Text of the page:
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  Land Acquisition:
 

The Land Acquisition Act, 1894 aims to set out the circumstances and the purposes for which private land can be acquired by the Central/State Government...

 

The Land Acquisition Act, 1894 aims to set out the circumstances and the purposes for which private land can be acquired by the Central/State Government.

Suppose the government wants to acquire my land. What is the first step that it would take?

The very first thing the government would have to do is to publish a notice that the land in question is needed or may be needed in the foreseeable future for a public purpose or for a company.

This does not mean that your land is definitely going to be acquired.

This notice only enables the government to survey your land to find out whether it is suitable for the purpose in mind.

This notice should be published in two daily newspapers, one of which must be a regional language daily, which circulate in the locality where the land to be acquired is situated.

This notice is not given individually. It is a public notice. The summary of such a notice is placed on or near the land to be acquired, and also at a public place where everybody can see and read it.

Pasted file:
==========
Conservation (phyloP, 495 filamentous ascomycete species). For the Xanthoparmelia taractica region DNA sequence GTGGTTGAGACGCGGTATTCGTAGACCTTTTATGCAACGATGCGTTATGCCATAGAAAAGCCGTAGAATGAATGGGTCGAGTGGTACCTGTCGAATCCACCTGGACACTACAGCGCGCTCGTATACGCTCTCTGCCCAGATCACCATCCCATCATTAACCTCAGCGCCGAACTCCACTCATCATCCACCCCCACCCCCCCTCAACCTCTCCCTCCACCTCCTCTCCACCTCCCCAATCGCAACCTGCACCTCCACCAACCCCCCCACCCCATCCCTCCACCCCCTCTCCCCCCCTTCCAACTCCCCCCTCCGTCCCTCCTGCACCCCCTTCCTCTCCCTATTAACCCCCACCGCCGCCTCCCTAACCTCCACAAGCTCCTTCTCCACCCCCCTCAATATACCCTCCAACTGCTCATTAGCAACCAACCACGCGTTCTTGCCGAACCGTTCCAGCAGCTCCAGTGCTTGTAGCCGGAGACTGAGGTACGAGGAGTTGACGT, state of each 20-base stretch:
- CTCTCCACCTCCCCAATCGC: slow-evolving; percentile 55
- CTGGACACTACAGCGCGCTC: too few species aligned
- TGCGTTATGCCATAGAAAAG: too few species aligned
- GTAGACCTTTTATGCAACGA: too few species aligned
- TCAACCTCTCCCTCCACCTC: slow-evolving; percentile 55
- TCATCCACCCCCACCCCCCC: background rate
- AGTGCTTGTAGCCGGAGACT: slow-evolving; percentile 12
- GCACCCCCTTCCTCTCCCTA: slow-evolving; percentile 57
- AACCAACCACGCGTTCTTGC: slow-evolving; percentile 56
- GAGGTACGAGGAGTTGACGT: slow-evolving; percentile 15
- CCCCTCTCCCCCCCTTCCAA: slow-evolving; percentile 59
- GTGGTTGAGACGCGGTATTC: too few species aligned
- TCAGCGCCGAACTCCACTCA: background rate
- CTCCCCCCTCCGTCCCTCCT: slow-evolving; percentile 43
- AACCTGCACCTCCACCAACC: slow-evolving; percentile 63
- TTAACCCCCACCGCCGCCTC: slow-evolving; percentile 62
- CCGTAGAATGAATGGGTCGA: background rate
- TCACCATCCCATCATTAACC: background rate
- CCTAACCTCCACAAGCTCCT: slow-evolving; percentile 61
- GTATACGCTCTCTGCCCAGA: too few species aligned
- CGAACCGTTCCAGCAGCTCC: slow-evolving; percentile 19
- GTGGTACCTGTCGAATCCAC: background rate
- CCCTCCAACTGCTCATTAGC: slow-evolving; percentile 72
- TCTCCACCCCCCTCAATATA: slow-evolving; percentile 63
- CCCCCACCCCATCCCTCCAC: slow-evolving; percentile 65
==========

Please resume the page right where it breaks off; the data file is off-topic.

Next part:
What does this notification mean?

At this stage there is no change in ownership of the land. The notice does not prevent you from selling your land, provided you obtain the collectors permission before doing so. However, if someone were to buy this land from you, or accept it as security against a loan without the Collectors permission, the government would not pay him any compensation.

Can government officials enter my notified property?

After the notice is issued, the government can send an officer to survey any land in the locality specified in the notice without your permission. Such officers can dig, bore into the sub soil, or if necessary cut down and clear away any standing crops, fence or jungle. They can also set out the boundaries of the land to be acquired.

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